Prof Homburg, Amit Shah and Anil Gudi
An ideal cycle of in-vitro fertilisation (IVF) should produce a number of embryos that could potentially be placed in the uterus in order to produce a pregnancy. In order to avert the very high rates of multiple pregnancies with all their associated complications, the trend today is to go for the placement in the uterus of just one embryo. This we do in those with the best chance to conceive, i.e. younger patients on their first cycle. Obviously, we should choose the embryo with the best chance of producing a baby, but how can this choice be made. Up to now we have mainly relied on the good judgement of the embryologist who, by taking the embryos out of the incubator and inspecting them on day one, day three and sometimes, day five following the egg collection and insemination, will judge which one is to be placed in the uterus. This is done purely on the appearance of the embryo and a grading system is often used. Although this has generally been a reliable method, it is far from fool proof and surprises occur in both directions; beautiful looking embryos that fail to implant and unkempt embryos that implant beautifully. A prolonged attempt was made to adjudge the best embryo by examining the fluid (medium) in which it was cultured for a number of different products but this did not produce reliable answers.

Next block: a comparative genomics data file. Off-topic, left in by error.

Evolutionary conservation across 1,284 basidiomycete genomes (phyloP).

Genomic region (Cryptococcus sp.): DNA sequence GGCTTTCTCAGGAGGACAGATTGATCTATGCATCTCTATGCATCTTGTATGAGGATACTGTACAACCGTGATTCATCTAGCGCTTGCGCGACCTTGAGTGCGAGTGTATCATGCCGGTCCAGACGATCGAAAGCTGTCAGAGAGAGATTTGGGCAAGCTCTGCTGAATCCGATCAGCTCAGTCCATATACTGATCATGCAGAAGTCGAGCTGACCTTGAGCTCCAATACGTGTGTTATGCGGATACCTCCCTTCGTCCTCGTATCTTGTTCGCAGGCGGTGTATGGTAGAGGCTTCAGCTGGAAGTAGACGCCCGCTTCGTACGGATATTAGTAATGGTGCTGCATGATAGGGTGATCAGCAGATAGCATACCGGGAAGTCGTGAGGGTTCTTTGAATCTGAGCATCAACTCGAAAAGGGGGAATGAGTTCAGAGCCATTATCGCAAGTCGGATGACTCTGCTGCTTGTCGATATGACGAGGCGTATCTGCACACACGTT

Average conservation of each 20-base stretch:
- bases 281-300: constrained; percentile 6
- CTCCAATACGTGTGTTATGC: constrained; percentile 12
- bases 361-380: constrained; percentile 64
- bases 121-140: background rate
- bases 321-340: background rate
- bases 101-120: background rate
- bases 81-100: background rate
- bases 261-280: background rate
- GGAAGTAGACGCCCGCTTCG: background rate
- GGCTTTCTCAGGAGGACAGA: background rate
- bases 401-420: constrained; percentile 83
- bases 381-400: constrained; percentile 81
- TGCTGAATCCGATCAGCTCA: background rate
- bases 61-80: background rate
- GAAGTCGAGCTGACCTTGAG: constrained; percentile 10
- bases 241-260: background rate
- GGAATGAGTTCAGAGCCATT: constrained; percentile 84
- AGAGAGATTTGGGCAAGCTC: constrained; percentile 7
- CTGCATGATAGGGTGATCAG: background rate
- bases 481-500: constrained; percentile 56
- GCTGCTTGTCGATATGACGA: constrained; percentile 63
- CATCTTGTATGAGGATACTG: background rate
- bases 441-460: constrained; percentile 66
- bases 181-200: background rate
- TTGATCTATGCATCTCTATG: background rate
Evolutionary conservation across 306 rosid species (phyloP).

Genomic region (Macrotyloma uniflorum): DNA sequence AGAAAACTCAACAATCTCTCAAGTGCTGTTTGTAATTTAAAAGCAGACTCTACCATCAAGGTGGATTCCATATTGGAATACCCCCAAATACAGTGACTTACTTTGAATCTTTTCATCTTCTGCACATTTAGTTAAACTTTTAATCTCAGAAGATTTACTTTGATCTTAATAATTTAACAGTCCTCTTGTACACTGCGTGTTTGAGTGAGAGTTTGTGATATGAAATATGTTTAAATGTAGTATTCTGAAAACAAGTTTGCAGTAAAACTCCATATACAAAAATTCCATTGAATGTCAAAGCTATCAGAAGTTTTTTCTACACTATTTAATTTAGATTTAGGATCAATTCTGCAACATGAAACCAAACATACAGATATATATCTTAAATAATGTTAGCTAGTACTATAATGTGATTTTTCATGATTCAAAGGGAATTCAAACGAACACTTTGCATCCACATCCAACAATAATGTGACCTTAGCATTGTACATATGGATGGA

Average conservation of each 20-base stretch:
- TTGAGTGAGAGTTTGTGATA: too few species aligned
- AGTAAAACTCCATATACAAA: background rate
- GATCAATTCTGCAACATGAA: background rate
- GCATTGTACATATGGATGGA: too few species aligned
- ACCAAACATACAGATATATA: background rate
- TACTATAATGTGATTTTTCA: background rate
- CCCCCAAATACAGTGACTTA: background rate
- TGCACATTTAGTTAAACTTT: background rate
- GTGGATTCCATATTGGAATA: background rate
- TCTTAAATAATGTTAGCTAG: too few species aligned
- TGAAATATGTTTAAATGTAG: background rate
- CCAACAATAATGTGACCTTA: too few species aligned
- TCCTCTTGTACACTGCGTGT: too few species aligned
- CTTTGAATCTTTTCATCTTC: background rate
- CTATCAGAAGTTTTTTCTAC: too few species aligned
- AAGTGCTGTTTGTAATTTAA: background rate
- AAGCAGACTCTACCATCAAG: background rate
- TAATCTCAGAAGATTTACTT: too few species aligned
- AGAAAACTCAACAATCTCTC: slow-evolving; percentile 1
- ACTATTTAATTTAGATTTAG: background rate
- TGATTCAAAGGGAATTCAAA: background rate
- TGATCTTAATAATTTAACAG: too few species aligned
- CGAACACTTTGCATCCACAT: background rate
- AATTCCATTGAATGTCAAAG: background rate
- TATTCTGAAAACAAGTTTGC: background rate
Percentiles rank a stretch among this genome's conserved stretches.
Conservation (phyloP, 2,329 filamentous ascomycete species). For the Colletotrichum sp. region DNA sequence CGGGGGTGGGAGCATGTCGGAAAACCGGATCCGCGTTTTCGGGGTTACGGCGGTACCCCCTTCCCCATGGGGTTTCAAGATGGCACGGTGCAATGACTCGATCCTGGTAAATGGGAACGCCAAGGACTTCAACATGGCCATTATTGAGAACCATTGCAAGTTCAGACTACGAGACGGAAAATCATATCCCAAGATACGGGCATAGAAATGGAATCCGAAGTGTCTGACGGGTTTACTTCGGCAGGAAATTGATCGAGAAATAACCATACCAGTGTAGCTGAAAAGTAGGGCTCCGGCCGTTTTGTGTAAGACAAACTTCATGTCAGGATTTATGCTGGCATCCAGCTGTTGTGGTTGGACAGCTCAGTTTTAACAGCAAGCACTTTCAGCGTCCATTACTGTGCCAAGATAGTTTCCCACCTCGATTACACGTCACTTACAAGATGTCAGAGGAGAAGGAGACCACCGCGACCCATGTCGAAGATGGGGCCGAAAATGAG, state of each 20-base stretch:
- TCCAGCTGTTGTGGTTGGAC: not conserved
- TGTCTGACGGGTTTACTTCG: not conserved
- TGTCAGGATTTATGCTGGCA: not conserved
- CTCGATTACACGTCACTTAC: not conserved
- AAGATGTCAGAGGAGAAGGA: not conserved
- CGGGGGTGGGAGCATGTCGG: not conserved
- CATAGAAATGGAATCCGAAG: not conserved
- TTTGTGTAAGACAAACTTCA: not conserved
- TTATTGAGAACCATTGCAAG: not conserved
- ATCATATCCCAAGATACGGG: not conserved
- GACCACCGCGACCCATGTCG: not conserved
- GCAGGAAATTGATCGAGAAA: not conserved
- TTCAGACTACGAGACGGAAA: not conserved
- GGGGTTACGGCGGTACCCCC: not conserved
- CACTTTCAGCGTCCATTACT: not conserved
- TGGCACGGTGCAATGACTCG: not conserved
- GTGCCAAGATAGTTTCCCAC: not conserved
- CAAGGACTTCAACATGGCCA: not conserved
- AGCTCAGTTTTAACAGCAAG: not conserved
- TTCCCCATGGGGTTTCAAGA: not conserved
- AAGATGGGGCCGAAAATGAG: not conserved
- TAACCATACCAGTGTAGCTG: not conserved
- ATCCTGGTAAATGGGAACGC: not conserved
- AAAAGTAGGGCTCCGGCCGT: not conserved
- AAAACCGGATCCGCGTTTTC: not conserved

When it became apparent that the speed of growth and cell division (cleavage) of the embryo cultured in the incubator was a very good indicator of its quality, a time-lapse photography system was devised which would record a photograph every 5-15 minutes. This enables a visual record of the development of the embryo which could be inspected at any time by the embryologist without the removal of the embryo from the incubator, a potentially damaging procedure. The choice of the best embryo seems to have been made much easier and more accurately with this time lapse photography technique. Personally speaking, this seems to me a game-changing innovation.